When people are mourning the loss of someone or something significant in their lives, they frequently experience physical tension and physical symptoms including profound fatigue, achiness and headache, general malaise, lack of sleep, loss of appetite. These issues are tied to the sympathetic nervous system, the body's subconscious way of recognizing and responding to threats. "Grief triggers"--small reminders of what was lost--are perceived by the sympathetic nervous system as such threats and occur many times each day, triggering the sympathetic nervous system's fight-flight-freeze response. This response tenses muscles and releases stress hormones. If often-repeated, it can lead to serious physical discomfort.
Grief massage seeks to mechanically stimulate the parasympathetic nervous system, the "rest and restore" response that occurs once a perceived threat is past. When muscles relax and anti-stress hormones are released, the body can re-balance itself.
A typical grief massage includes about 20 minutes of gentle therapeutic work on an area of particular discomfort identified by the client (often the neck/shoulders/jaw) and a 40-minute relaxation session that focuses on the back, arms and hands, calves, and feet. Touch is soothing and calming, aimed at comforting a client and easing tension. Because people in grief often become fixed on trying to "deal with" their losses through their heads or their hearts, grief massage also encourages them to reconnect with their bodies, to get in touch with what they are physically feeling. By doing so and experiencing the relaxation of grief massage, along with physical self-care suggestions appropriate to their situations, they can begin to feel physically better and so address the self-perpetuating fight-flight-freeze stress response. While grief massage by itself cannot "fix" a loss or bring a person to acceptance, it can offer people a sense of hope: physical symptoms, at least, can be addressed. Often simply doing this can be a very powerful comfort.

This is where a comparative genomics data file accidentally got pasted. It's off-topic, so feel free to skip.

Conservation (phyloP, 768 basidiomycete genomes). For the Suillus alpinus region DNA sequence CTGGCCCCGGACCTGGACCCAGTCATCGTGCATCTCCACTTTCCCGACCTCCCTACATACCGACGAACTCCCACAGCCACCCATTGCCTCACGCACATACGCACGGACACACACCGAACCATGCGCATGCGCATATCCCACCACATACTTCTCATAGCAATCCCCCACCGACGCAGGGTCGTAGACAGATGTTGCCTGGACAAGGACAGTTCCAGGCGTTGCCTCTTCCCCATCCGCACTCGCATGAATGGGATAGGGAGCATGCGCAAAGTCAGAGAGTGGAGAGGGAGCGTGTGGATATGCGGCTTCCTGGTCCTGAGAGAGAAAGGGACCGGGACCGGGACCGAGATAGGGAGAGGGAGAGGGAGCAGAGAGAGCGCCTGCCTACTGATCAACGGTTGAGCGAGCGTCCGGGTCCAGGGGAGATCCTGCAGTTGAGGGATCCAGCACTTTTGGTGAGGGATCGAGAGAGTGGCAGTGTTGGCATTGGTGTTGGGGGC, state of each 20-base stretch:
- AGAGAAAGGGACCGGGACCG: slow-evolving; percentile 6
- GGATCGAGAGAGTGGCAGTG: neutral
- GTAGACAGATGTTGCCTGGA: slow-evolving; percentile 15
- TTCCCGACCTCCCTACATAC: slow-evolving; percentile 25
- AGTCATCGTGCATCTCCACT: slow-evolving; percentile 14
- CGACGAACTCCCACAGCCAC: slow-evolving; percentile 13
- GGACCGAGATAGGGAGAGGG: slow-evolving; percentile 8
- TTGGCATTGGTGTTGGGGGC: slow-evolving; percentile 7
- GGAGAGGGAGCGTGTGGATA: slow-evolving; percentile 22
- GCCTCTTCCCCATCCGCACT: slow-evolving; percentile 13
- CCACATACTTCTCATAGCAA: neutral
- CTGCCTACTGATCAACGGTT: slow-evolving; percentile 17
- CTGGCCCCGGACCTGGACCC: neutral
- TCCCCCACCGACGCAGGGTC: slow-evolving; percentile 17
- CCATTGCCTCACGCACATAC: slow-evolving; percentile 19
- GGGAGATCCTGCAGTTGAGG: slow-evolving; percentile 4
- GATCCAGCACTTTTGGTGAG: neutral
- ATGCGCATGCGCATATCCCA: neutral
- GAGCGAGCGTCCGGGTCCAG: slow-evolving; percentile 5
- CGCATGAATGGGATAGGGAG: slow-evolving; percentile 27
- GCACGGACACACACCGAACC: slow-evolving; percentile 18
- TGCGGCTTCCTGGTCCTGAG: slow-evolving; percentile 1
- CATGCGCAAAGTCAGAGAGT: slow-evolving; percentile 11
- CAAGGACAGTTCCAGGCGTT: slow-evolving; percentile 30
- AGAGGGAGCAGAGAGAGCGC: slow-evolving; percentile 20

Depending on a client's wishes and situation, not all grief massages at Balsamroot Massage will follow the exact paradigm of gentle relaxation work noted above. Clients may want more clinical components and/or deeper pressure. The principle is the same, however: by disrupting the body's self-defensive tensing/ release-of-stress-hormones response and stimulating the parasympathetic nervous system, someone who has suffered a loss can feel better.
Grief massage is obviously appropriate for people who have lost a loved one. It can also, though, be very effective in the case of other kinds of losses: of a pet, of a job, of a marriage or relationship, of a cherished hope for something, of good health through diagnosis with an illness, of a "nest" now empty.